Real estate conference explores carbon reduction & urbanization

With buildings accounting for about 50 per cent of the GTA's greenhouse gas emissions, increasing the efficiency of our built form is the easiest and cheapest way to reduce carbon emissions.
 
At next month’s Land and Development Conference, attended by some of the city’s most high-profile owners, developers, investors, and lenders, two sessions will spotlight the relationship between urbanism and the environment.
 
“It’s fantastic that they’re now including this perspective on climate change and the role that the building and real-estate sector have in advancing a low-carbon economy, and looking at the challenges and opportunities for the sector,” says Julia Langer, CEO of Toronto Atmospheric Fund (TAF), who will be leading a session on how cities can reduce their dependence on water and other resources, while improving health, biodiversity and waste management.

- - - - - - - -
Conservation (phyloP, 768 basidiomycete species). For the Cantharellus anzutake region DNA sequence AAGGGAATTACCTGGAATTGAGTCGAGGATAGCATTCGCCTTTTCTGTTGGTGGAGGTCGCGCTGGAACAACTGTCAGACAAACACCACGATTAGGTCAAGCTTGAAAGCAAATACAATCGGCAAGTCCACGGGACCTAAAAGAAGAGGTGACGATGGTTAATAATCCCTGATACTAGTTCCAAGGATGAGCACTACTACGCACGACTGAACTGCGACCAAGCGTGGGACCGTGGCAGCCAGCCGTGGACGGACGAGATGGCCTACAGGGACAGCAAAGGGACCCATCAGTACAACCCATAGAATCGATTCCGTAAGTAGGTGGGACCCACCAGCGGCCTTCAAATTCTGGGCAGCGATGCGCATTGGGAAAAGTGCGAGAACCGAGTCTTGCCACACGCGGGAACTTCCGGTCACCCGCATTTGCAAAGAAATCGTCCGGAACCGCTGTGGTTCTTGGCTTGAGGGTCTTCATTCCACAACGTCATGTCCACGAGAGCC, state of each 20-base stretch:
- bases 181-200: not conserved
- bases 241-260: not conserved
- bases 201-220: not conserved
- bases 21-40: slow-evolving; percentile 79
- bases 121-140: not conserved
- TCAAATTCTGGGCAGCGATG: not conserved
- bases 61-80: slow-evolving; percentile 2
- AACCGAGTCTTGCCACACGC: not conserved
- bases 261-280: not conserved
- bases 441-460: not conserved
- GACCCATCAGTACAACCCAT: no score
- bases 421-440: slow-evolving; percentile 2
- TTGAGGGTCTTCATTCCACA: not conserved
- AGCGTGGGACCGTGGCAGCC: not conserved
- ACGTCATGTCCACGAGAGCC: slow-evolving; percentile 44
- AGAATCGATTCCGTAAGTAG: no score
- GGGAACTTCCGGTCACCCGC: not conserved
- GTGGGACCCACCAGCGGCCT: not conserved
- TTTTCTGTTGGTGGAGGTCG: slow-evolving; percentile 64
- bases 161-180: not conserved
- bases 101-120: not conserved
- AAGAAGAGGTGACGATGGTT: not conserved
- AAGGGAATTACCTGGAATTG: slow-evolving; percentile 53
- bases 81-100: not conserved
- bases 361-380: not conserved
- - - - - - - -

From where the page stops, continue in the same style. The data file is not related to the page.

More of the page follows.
There’s certainly a stereotype that developers care only about maximizing profit on any given piece of real estate, properties that show well to prospective buyers—floor to ceiling windows, for example—even if they are not the best for the environment. But Langer says the industry has been improving, as has consumer awareness of the need for sustainable buildings. “There’s attention through the LEED program, through green features. People prefer well-built buildings if they’re sold that way,” she says. “What hasn’t improved as much is attention to de-carbonization. We’re getting more bells and whistles than getting fundamentally to net zero in new construction. Of course, most of the buildings that will exist in 2050 already exist now, so the retrofit agenda really has to be accelerated.”
 
Through its Green Condo Loan program, TAF has helped developers like Tridel, M5V and Ottawa’s Windmill build projects that perform much better than building codes when it comes to energy efficiency; costs can be recovered through the condo corporation when they find they are paying much lower energy and water bills.  
 
The Land and Development Conferences starts Monday, May 9.
 
Writer: Paul Gallant
Source: Julia Langer